To a 2 liter three necked round bottom flask fitted with a mechanical agitator, thermometer with a Therm-o-watch temperature regulator, nitrogen sparge tube vented relfux condenser and heating mantle is added the specified number of grams of Vinyl Intermediate Examples # A to G. Next add the specified number of grams of Silanic Hydrogen Containing Compound Example # H to M and 300 grams of toluene. Heat to 115° C. to azeotropically remove remove any water and 20 ml of toluene. The temperature is reduced to 85° C. and 3.5 ml of 3% H2 PtCl6 in ethanol is added. Light is then excluded from the flask by covering it with a black cloth. An exotherm is noted to about 95° C., while the contents are stirred for about 2 hours. During this time silanic hydrogen concentration drops to nil. Cool at 65° C. and slowly add 60 g of sodium bicarbonate. Allow to mix overnight and filter through a 4 micron pad. Distill off any toluene at 100° C. and 1 torr.

______________________________________   Vinyl Intermediate                  Silanic Hydrogen CompoundExample Example 1 Grams                  Example 1 Grams______________________________________1       A        189.0       H        551.02       B        2,178.0     I        4,831.03       C        718.0       J        225.04       D        1,325.0     H        551.05       E        2,977.0     I        4,831.06       F        57.0        J        225.07       G        647.0       H        551.08       A        189.0       I        4,831.09       B        2,178.0     J        225.010      C        718.0       H        551.011      D        1,325.0     I        4,831.012      E        2,977.0     J        225.013      F        57.0        H        551.014      G        647.0       I        4,831.0______________________________________
Sulfation of the hydroxy silicone polymer Chlorosulfonic Acid EXAMPLES 15-28

Add the specified amount of the hydroxy silicone compound (examples 1-14) to a suitable reaction flask. The flask should be equipped with thermometer, a tube through which nitrogen can be introduced (a sparge tube) and have capabilities to be attached to a vacuum. After adding the hydroxy silicone compound, the flask is submerged into a bath of ice water. Begin adding 117.0 grams of chlorosulfonic acid using a slight vacuum. The addition is very exothermic and the rate of addition is regulated by the cooling rate (i.e. keeping the temperature below 30° C.) and removal of HCl is generated as a by-product. After all the chlorosulfonic acid has been added increase the vacuum until all bubbling ceases. Release vacuum.

Prepare a neutralization solution by mixing 40.0 grams of sodium hydroxide in 1,000 grams of water. Slowly add the chlorosulfonic acid/alcohol adduct to the neutralization solution under good agitation. After all the adduct is added, adjust the pH to 7.0 with either sodium hydroxide or citric acid. The product is an aqueous solution of the products of this invention and is used without any additional purification.

______________________________________         Hydroxy   SiliconeExample       Example # Grams______________________________________15            1           740.016            2         7,009.017            3           943.018            4         1,876.019            5         7,828.020            6           282.021            7         1,198.022            8         5,020.023            9         2,404.024            10        1,269.025            11        6,156.026            12        3,222.027            13          608.028            14        5,478.0______________________________________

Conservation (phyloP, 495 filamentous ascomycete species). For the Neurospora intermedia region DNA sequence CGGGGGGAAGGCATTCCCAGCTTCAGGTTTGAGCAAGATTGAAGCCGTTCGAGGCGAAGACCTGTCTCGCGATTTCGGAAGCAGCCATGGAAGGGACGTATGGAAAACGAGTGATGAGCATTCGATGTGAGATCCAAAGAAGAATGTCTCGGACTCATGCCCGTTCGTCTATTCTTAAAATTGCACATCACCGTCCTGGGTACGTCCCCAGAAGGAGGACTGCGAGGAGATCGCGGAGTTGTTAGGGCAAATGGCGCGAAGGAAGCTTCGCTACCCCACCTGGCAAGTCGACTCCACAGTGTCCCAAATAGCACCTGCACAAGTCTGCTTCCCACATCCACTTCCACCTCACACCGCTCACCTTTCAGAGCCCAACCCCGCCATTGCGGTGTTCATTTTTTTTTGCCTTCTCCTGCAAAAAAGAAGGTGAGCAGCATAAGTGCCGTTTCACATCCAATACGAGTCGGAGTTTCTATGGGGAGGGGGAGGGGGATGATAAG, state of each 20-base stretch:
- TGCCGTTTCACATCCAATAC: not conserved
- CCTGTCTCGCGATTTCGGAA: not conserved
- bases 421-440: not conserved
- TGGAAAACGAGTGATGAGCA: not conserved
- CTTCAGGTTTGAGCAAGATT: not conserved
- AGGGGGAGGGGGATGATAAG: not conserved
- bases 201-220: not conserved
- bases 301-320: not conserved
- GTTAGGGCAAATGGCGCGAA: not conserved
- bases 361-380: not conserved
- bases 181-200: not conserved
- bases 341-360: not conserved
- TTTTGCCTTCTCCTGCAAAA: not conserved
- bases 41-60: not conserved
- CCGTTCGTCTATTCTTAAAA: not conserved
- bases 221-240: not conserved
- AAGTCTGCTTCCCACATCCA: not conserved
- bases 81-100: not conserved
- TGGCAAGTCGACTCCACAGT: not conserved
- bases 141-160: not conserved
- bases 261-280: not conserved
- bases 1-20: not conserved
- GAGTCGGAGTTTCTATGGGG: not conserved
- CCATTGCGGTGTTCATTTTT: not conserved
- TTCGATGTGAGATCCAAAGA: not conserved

Sulfation Sulfamic Acid EXAMPLES 29-42

Add the specified amount of hydroxy silicone compound (examples 1-14) to a suitable reaction flask. The flask should be equipped with a thermometer, a tube through which nitrogen can be bubbled (a sparge tube) and have the capabilities to be attached to a vacuum system. Add 0.5 grams of urea while introducing nitrogen though the tube.

Next, 119.0 grams sulfanic acid are added under good agitation. The reaction mass is then heated to 90°-95° C. for 30-60 minutes. An exotherm will occur during this time. Keep the temperature below 125° C. by using cooling water. Hold for 5-8 hours at 115°-125° C. Add 1,000 grams of water, keeping the pH above 7.0. Ammonia water can be used to adjust the pH.

The product is used without additional purification.

______________________________________         Hydroxy   SiliconeExample       Example # Grams______________________________________29            1           740.030            2         7,009.031            3           943.032            4         1,876.033            5         7,828.034            6           282.035            7         1,198.036            8         5,020.037            9         2,404.038            10        1,269.039            11        6,156.040            12        3,222.041            13          608.042            14        5,478.0______________________________________
Applications Evaluation Foam

The compounds of the invention were found to be excellent foamers when compared to the hydroxy compounds. The foam is dense and copious.

Test Method

1% surfactant 50 ml shaken in a graduated cylinder

______________________________________Results                 Foam (in ml)Example  Type           Initial 5 Min______________________________________ 1       Hydroxyl       119     27 3       Hydroxyl        87     4013       Hydroxyl        77     3429       Sulfate        188     9839       Sulfate        150     8741       Sulfate        176     100______________________________________
Alkaline Stability

The compounds of the present invention were also found to have excellent stability in alkaline environments while the hydroxy materials were degraded in 10% sodium hydroxide.

______________________________________Example  Type         Stability 1% in 10% NaOH______________________________________1        Hydroxyl     Split in one day3        Hydroxyl     Split in one day13       Hydroxyl     Split in one day29       Sulfate      Stable over 1 month39       Sulfate      Stable over 1 month41       Sulfate      Stable over 1 month______________________________________
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Clasificaciones
Clasificación de EE.UU.528/25, 528/30, 528/31, 528/29, 556/450, 528/10
Clasificación internacionalC08G77/46, C08G77/392, C11D3/00, C11D3/37
Clasificación cooperativaC08G77/392, C11D3/373, C11D3/0015, C08G77/46, C11D3/0094
Clasificación europeaC11D3/00B3L, C11D3/37B12, C08G77/392, C08G77/46, C11D3/00B19
Eventos legales
FechaCódigoEventoDescripción
1 Abr 2002FPAYFee payment
Year of fee payment: 12
28 Abr 1998REMIMaintenance fee reminder mailed
27 Abr 1998SULPSurcharge for late payment
27 Abr 1998FPAYFee payment
Year of fee payment: 8
18 Mar 1994FPAYFee payment
Year of fee payment: 4
12 Feb 1993ASAssignment
Owner name: SILTECH CORPORATION, CANADA
Free format text: ASSIGNMENT OF ASSIGNORS INTEREST.;ASSIGNOR:SILTECH INC.;REEL/FRAME:006434/0264
Effective date: 19930208